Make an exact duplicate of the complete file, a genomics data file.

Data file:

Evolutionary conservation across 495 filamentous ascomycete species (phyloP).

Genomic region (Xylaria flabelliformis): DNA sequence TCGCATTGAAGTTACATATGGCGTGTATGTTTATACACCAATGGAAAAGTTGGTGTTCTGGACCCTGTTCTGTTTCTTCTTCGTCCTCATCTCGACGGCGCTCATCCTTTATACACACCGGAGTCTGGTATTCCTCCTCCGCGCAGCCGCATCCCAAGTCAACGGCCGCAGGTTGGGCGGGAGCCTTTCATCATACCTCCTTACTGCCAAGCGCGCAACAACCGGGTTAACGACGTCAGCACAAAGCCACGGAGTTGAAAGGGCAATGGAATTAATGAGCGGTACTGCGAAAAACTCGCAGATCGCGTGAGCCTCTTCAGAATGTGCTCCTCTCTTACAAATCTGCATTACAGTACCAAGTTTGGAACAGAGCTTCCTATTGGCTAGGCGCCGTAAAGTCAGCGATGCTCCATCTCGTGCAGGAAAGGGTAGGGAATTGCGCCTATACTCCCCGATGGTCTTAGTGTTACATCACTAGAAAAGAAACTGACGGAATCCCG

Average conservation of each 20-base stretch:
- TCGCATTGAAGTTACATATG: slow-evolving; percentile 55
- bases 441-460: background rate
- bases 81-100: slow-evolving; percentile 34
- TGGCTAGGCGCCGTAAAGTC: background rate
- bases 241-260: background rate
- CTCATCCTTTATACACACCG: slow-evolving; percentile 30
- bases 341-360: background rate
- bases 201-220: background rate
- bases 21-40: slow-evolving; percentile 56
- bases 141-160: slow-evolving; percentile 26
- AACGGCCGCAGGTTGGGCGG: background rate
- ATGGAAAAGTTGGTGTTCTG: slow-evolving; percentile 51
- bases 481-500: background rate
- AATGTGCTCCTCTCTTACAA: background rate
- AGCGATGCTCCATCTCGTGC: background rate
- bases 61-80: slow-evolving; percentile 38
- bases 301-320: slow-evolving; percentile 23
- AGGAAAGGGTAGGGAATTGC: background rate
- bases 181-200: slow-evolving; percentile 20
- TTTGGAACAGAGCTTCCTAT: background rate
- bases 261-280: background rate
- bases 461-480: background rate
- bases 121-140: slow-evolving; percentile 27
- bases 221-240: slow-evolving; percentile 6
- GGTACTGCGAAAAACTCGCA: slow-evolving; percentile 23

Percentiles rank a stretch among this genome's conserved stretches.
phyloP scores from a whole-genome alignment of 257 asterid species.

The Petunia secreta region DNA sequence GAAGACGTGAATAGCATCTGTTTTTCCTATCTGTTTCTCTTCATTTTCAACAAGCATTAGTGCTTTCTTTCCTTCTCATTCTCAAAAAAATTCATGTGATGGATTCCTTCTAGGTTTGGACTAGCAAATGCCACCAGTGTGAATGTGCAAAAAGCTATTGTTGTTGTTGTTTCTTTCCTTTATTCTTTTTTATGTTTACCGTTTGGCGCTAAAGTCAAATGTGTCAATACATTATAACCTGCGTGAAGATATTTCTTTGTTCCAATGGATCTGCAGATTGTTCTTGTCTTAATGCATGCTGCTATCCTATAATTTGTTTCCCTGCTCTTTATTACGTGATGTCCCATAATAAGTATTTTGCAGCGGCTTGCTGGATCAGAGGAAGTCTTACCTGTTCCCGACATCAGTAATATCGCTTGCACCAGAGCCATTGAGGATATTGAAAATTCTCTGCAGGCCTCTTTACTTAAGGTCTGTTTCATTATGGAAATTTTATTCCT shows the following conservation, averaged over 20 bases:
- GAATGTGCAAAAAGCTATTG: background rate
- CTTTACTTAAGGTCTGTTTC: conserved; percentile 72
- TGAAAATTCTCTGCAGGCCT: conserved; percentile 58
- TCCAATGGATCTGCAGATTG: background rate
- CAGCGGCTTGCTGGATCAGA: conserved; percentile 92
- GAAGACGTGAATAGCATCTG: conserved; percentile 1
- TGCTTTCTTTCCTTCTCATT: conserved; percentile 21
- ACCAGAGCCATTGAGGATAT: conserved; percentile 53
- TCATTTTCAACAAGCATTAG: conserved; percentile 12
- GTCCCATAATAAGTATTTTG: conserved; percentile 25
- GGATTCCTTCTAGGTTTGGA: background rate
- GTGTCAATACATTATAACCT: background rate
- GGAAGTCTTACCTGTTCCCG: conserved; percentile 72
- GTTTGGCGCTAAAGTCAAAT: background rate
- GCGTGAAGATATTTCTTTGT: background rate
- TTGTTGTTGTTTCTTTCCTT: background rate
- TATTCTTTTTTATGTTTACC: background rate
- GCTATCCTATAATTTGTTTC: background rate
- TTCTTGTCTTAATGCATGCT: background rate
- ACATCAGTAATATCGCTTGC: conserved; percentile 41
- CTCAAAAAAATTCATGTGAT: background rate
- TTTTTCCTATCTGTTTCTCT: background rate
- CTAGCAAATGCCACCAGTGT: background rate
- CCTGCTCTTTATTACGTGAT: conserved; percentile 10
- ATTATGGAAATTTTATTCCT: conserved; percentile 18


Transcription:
Evolutionary conservation across 495 filamentous ascomycete species (phyloP).

Genomic region (Xylaria flabelliformis): DNA sequence TCGCATTGAAGTTACATATGGCGTGTATGTTTATACACCAATGGAAAAGTTGGTGTTCTGGACCCTGTTCTGTTTCTTCTTCGTCCTCATCTCGACGGCGCTCATCCTTTATACACACCGGAGTCTGGTATTCCTCCTCCGCGCAGCCGCATCCCAAGTCAACGGCCGCAGGTTGGGCGGGAGCCTTTCATCATACCTCCTTACTGCCAAGCGCGCAACAACCGGGTTAACGACGTCAGCACAAAGCCACGGAGTTGAAAGGGCAATGGAATTAATGAGCGGTACTGCGAAAAACTCGCAGATCGCGTGAGCCTCTTCAGAATGTGCTCCTCTCTTACAAATCTGCATTACAGTACCAAGTTTGGAACAGAGCTTCCTATTGGCTAGGCGCCGTAAAGTCAGCGATGCTCCATCTCGTGCAGGAAAGGGTAGGGAATTGCGCCTATACTCCCCGATGGTCTTAGTGTTACATCACTAGAAAAGAAACTGACGGAATCCCG

Average conservation of each 20-base stretch:
- TCGCATTGAAGTTACATATG: slow-evolving; percentile 55
- bases 441-460: background rate
- bases 81-100: slow-evolving; percentile 34
- TGGCTAGGCGCCGTAAAGTC: background rate
- bases 241-260: background rate
- CTCATCCTTTATACACACCG: slow-evolving; percentile 30
- bases 341-360: background rate
- bases 201-220: background rate
- bases 21-40: slow-evolving; percentile 56
- bases 141-160: slow-evolving; percentile 26
- AACGGCCGCAGGTTGGGCGG: background rate
- ATGGAAAAGTTGGTGTTCTG: slow-evolving; percentile 51
- bases 481-500: background rate
- AATGTGCTCCTCTCTTACAA: background rate
- AGCGATGCTCCATCTCGTGC: background rate
- bases 61-80: slow-evolving; percentile 38
- bases 301-320: slow-evolving; percentile 23
- AGGAAAGGGTAGGGAATTGC: background rate
- bases 181-200: slow-evolving; percentile 20
- TTTGGAACAGAGCTTCCTAT: background rate
- bases 261-280: background rate
- bases 461-480: background rate
- bases 121-140: slow-evolving; percentile 27
- bases 221-240: slow-evolving; percentile 6
- GGTACTGCGAAAAACTCGCA: slow-evolving; percentile 23

Percentiles rank a stretch among this genome's conserved stretches.
phyloP scores from a whole-genome alignment of 257 asterid species.

The Petunia secreta region DNA sequence GAAGACGTGAATAGCATCTGTTTTTCCTATCTGTTTCTCTTCATTTTCAACAAGCATTAGTGCTTTCTTTCCTTCTCATTCTCAAAAAAATTCATGTGATGGATTCCTTCTAGGTTTGGACTAGCAAATGCCACCAGTGTGAATGTGCAAAAAGCTATTGTTGTTGTTGTTTCTTTCCTTTATTCTTTTTTATGTTTACCGTTTGGCGCTAAAGTCAAATGTGTCAATACATTATAACCTGCGTGAAGATATTTCTTTGTTCCAATGGATCTGCAGATTGTTCTTGTCTTAATGCATGCTGCTATCCTATAATTTGTTTCCCTGCTCTTTATTACGTGATGTCCCATAATAAGTATTTTGCAGCGGCTTGCTGGATCAGAGGAAGTCTTACCTGTTCCCGACATCAGTAATATCGCTTGCACCAGAGCCATTGAGGATATTGAAAATTCTCTGCAGGCCTCTTTACTTAAGGTCTGTTTCATTATGGAAATTTTATTCCT shows the following conservation, averaged over 20 bases:
- GAATGTGCAAAAAGCTATTG: background rate
- CTTTACTTAAGGTCTGTTTC: conserved; percentile 72
- TGAAAATTCTCTGCAGGCCT: conserved; percentile 58
- TCCAATGGATCTGCAGATTG: background rate
- CAGCGGCTTGCTGGATCAGA: conserved; percentile 92
- GAAGACGTGAATAGCATCTG: conserved; percentile 1
- TGCTTTCTTTCCTTCTCATT: conserved; percentile 21
- ACCAGAGCCATTGAGGATAT: conserved; percentile 53
- TCATTTTCAACAAGCATTAG: conserved; percentile 12
- GTCCCATAATAAGTATTTTG: conserved; percentile 25
- GGATTCCTTCTAGGTTTGGA: background rate
- GTGTCAATACATTATAACCT: background rate
- GGAAGTCTTACCTGTTCCCG: conserved; percentile 72
- GTTTGGCGCTAAAGTCAAAT: background rate
- GCGTGAAGATATTTCTTTGT: background rate
- TTGTTGTTGTTTCTTTCCTT: background rate
- TATTCTTTTTTATGTTTACC: background rate
- GCTATCCTATAATTTGTTTC: background rate
- TTCTTGTCTTAATGCATGCT: background rate
- ACATCAGTAATATCGCTTGC: conserved; percentile 41
- CTCAAAAAAATTCATGTGAT: background rate
- TTTTTCCTATCTGTTTCTCT: background rate
- CTAGCAAATGCCACCAGTGT: background rate
- CCTGCTCTTTATTACGTGAT: conserved; percentile 10
- ATTATGGAAATTTTATTCCT: conserved; percentile 18